VCU Center for Teacher Leadership receives $7.5 million grant
to expand teacher residency model
Thursday, Oct. 2, 2014
The Virginia Commonwealth University School of Education’s Center for Teacher Leadership has been awarded a $7.5 million grant to refine and expand its Richmond Teacher Residency program, and to evaluate the program’s impact on teacher retention and student achievement in critical shortage areas within Richmond Public Schools. Terry Dozier, Ed.D., is the program director and will be leading this effort.
The U.S. Department of Education awarded the highly competitive Teacher Quality Partnership grant as part of a $35 million project to improve student achievement by supporting partnerships between universities and high-need school districts. Such partnerships will advance the recruitment, training and support of teachers, particularly in the fields of science, technology, engineering and mathematics (STEM) and special education.
“The grant will allow us to focus on retaining teachers, but also looking at student outcomes, which are ultimately the most important goal,” said VCU President Michael Rao, Ph.D. “The Richmond Teacher Residency program is a stunning example of what we do at VCU: We want our students to be engaged in ways that give them the opportunity to apply what they learn and see how other people can benefit immediately in the community from what they are doing.”
“Creating a sustainable pipeline of highly effective new teachers who are committed to Richmond Public Schools for the long term is critical to improving student achievement,” said Dozier, who is director of the Center for Teacher Leadership. “The Teacher Quality Partnership grant will allow us to continue our work in recruiting, preparing and supporting outstanding new teachers through a year-long, medical-style residency in which residents co-teach alongside a master RPS teacher who serves as a Clinical Resident Coach (CRC) or mentor. This innovative, school-based approach to preparing teachers improves the retention and effectiveness of both new and veteran teachers.”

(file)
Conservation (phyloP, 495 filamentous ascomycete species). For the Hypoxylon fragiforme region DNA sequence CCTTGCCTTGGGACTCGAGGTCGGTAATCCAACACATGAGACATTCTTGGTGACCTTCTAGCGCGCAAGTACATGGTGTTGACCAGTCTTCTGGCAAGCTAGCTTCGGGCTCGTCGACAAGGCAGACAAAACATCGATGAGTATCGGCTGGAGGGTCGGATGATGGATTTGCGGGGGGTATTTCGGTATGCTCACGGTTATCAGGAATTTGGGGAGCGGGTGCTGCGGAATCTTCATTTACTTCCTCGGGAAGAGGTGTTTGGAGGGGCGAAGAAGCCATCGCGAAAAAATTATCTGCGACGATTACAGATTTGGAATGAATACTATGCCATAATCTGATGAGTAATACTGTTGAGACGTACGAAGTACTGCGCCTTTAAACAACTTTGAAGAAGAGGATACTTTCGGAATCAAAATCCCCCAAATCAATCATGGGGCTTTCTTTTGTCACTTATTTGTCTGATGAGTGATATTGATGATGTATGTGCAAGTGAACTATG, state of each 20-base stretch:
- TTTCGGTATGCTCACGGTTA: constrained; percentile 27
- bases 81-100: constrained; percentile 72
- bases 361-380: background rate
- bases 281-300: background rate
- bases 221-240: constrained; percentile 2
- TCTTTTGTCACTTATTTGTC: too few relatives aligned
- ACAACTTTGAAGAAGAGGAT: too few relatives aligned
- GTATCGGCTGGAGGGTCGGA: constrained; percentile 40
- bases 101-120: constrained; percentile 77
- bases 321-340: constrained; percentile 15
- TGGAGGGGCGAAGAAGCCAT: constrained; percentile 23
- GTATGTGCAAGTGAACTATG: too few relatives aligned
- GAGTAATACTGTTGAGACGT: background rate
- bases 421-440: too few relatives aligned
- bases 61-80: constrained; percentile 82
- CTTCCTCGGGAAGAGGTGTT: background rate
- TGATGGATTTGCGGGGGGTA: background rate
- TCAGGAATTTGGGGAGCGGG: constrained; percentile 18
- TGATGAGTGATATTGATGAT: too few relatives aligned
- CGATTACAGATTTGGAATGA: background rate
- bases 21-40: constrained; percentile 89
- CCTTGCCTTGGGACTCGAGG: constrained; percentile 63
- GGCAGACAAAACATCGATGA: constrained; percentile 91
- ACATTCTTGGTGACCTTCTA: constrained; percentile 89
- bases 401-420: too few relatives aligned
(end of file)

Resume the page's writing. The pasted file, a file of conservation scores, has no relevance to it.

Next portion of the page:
The Richmond Teacher Residency Program addresses the unique challenges of preparing teachers for urban education – both at the secondary level and at all levels for those preparing to teach special education (K-12). Individuals with strong grade point averages and a passion to level the playing field are recruited into the program and make a four-year commitment that includes a year of residency and three years of urban school teaching.
Urban teachers need additional skills and knowledge about their students, families and communities in order to be successful.
“Urban teachers need additional skills and knowledge about their students, families and communities in order to be successful,” said Christine S. Walther-Thomas, Ph.D., dean of the School of Education. “The RTR program gives teachers the opportunity to create networks of support for themselves and their students.”
The grant was announced last week just one day before Sen. Tim Kaine visited T.C. Boushall Middle School to observe the RTR program in action and discuss its importance to Richmond Public Schools. Kaine, co-chair of the Senate Career and Technical Education Caucus, recently introduced the bipartisan Creating Quality Technical Educators Act, which would apply the model used by the Richmond Teacher Residency program to create CTE-focused partnerships across the country.
About VCU and VCU Medical Center
Virginia Commonwealth University is a major, urban public research university with national and international rankings in sponsored research. Located in downtown Richmond, VCU enrolls more than 31,000 students in 226 degree and certificate programs in the arts, sciences and humanities. Sixty-seven of the programs are unique in Virginia, many of them crossing the disciplines of VCU’s 13 schools and one college. MCV Hospitals and the health sciences schools of Virginia Commonwealth University comprise VCU Medical Center, one of the nation’s leading academic medical centers. For more, see www.vcu.edu.